Celebrating our oceans: From Australia to the Pacific to Antarctica

A photograph of a coral reef, with two big fish and many small fish swimming around.

Oceans act as life support systems for our planet. Our fresh water, weather, climate, coastlines, much of our food, and even the oxygen in the air we breathe, are all ultimately provided and regulated by the sea. Oceans are the world’s largest ecosystem, home to a vast array of incredibly diverse plants and animals. Unfortunately our oceans are at risk from multiple threats, including climate change, marine debris and over-exploitation from fishing and tourism.

To celebrate World Oceans’ Day, join us to learn and discuss the challenges to the health of our oceans and marine resources and what can be done to protect them.

This event will consist of presentations from ocean and Pacific experts interspersed with short videos outlining the actions that various countries are taking to protect the oceans, followed by audience Q&A.

Drinks and light refreshments will be available after the event.



• Coral reefs and climate change - Dr Jennie Mallela, Research School of Biology, Australian National University

• The Fate of Pacific Islands: Facing Sea Level Rise and Climate Change with Resilience - Prof Elisabeth Holland, Director of the Pacific Centre for Environment and Sustainable Development, University of the South Pacific

• Polar POD: a 3-year circumnavigation to explore biodiversity and oceanography of the Southern Ocean - Prof David Antoine, Head of the Remote Sensing and Satellite Research Group, Curtin University


3 minute videos:

Olivier Poivre d’Avor, Ambassador for the Oceans and the Poles, France

Representative of the Federal Ministry of Education and Research, Germany

Orazio Guanciale, Special Envoy for Pacific Islands and coordinator for Antarctica, Italy

UK speaker TBC


Moderator: Prof Andy Hogg, Research School of Earth Sciences, Australian National University

This event is hosted by the Embassies of France, Italy, and Germany respectively, the UK High Commission and the ANU Institute for Climate, Energy & Disaster Solutions.


Getting to the venue

You can find information on how to get to the venue, either by bike, public transport, or driving, here on our website.


Join the livestream via YouTube - Please register for the ticket named - "Online attendance" and the link will be sent to your nominated email the day prior to the event. We will also post the link here on the day.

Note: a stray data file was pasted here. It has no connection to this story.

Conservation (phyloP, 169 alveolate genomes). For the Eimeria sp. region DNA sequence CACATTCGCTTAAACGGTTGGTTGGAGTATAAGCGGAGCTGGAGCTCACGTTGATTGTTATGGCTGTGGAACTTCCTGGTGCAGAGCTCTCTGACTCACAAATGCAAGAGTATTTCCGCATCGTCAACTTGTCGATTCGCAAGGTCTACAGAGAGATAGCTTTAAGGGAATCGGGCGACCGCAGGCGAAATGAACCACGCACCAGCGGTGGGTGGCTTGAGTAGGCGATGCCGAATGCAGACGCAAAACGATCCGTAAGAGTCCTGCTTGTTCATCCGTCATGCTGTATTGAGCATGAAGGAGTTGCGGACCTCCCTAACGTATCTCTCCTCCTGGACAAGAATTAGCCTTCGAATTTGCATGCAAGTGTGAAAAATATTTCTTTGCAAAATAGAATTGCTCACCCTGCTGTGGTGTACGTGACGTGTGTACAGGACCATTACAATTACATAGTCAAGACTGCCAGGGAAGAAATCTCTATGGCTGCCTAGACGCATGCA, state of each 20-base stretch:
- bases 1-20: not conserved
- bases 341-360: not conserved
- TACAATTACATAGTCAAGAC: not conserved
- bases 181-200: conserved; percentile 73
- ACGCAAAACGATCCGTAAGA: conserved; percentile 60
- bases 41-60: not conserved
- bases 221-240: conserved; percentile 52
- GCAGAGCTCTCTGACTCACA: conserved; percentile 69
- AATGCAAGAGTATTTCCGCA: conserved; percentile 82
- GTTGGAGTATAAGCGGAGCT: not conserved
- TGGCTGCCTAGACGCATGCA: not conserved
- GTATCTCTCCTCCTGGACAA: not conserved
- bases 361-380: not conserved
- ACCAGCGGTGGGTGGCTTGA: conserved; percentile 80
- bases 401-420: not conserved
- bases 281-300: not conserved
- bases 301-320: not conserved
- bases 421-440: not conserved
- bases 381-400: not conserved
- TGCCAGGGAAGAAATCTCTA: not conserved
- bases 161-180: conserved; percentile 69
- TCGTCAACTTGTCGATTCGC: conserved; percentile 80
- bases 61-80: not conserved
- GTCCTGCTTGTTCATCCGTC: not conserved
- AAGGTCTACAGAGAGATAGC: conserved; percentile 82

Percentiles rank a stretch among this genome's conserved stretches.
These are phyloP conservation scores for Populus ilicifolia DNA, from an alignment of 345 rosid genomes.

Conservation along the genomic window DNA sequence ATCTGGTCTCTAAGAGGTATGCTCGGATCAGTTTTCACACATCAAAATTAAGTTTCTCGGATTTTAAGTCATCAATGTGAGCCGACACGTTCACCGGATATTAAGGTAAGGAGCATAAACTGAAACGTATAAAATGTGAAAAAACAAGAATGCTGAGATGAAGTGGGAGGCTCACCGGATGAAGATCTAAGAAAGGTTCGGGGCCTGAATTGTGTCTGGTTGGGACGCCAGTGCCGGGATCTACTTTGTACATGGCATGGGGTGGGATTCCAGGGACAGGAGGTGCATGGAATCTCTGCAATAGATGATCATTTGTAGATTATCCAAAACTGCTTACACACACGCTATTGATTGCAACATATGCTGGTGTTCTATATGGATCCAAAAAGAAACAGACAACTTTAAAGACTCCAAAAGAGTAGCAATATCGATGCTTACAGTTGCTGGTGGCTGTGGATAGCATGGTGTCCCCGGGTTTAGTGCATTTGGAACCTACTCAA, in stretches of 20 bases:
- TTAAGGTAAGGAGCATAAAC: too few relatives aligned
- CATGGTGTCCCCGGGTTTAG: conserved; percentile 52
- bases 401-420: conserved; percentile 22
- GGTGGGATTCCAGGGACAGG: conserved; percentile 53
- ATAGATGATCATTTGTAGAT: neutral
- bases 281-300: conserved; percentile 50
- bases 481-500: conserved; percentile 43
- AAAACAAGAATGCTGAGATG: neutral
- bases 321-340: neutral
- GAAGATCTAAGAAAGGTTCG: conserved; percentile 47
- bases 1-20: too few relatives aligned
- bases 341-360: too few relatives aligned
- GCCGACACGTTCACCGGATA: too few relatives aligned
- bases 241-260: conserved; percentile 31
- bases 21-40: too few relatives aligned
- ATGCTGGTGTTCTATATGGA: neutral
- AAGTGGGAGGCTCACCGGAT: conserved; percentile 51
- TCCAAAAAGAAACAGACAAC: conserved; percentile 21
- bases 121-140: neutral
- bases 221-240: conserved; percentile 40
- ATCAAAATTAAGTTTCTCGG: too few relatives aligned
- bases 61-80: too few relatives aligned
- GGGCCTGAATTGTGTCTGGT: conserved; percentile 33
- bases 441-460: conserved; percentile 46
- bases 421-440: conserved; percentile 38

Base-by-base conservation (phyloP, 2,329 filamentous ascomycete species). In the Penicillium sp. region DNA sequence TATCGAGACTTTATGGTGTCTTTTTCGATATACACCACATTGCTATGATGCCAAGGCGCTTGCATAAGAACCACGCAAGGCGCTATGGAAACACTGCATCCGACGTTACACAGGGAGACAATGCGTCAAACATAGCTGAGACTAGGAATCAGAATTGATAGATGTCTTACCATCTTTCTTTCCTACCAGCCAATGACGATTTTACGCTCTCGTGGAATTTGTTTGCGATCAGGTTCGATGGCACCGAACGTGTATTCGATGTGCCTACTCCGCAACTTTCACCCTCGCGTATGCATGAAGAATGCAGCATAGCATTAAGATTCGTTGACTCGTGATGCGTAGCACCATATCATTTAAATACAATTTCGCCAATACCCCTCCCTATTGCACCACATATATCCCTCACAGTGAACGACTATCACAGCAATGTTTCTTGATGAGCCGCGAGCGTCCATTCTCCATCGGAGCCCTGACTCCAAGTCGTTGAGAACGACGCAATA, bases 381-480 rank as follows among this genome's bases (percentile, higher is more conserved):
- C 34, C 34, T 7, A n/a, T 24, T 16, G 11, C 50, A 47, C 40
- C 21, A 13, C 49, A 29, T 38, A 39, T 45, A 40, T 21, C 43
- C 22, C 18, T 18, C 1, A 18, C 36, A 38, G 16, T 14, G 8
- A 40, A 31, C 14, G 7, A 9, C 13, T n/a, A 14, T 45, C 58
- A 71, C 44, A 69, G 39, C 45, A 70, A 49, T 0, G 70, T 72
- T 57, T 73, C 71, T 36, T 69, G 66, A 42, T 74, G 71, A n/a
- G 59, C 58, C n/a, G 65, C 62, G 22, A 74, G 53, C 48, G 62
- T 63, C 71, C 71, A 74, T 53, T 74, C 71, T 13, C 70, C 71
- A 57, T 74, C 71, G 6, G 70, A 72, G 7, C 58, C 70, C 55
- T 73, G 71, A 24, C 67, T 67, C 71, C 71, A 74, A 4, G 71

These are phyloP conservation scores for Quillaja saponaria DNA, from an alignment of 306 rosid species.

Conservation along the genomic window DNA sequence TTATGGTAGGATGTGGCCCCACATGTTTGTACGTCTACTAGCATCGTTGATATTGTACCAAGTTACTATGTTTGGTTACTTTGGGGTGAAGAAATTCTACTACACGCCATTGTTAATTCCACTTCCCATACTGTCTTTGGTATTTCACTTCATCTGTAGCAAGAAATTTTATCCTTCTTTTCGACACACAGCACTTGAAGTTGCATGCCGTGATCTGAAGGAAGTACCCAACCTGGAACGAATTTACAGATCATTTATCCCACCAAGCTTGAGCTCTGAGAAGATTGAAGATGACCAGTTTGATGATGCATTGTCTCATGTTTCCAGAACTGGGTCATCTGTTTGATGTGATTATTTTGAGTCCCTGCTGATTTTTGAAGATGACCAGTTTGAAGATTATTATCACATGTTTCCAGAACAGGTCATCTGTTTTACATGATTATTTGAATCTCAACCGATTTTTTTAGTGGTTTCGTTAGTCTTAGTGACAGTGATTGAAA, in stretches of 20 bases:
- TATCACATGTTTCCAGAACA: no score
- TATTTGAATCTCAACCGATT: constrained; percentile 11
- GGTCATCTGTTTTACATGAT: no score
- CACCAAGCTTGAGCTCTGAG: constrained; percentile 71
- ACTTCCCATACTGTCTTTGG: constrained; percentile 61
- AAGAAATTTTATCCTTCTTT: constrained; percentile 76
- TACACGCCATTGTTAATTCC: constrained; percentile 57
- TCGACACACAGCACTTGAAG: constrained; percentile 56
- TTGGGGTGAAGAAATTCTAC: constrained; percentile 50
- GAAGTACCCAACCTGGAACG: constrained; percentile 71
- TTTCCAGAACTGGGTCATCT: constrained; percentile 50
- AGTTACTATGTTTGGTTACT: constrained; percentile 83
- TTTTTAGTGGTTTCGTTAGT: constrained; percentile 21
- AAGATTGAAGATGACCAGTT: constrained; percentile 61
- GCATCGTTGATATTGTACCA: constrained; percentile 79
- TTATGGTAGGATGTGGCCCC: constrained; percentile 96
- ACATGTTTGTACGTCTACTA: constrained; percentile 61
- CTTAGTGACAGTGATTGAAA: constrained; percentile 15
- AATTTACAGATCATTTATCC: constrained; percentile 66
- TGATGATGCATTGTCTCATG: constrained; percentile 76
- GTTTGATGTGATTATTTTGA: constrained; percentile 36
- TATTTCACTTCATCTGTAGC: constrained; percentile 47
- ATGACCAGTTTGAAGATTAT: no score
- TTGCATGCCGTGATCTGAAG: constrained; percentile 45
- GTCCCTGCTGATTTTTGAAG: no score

COVID-19 Information

There is a low risk factor at this event for the spread of COVID-19, however, there will be precautions in place to ensure that everyone's health and safety is a priority. If you are sick or have symptoms or if you have recently travelled to/from a corona hot spot or overseas recently, please do not attend this event in person. We will be providing hand sanitizer at multiple locations for your use, please clean your hands often and minimise touching you face; we also recommend that you wear a mask when at this event. There will be signage and protocol officers in attendance to help keep you informed on COVID safe practices. If you attend, we will keep a record of your name and contact details for 28 days for contact tracing purposes.

PLEASE NOTE - All in-person attendees are required to check in at the venue using the ACT Government Check in CBR app. This is to ensure that the event is compliant with ACT Government protocols around hosting COVID safe events.

If you are unable to download the app on your phone due to it not having the software capacity, but still wish to attend in person, our staff will check you in using the Check in CBR app on their device upon your arrival. If you do not have your details recorded in the Check in CBR app then you will not be permitted to enter the venue.


By registering for this event you are also subscribing to the ANU Institute for Climate, Energy & Disaster Solutions mailing list. You can unsubscribe at any time by clicking on the unsubscribe button at the bottom of correspondence.

Header photo credit: Francesco Ungaro/Unsplash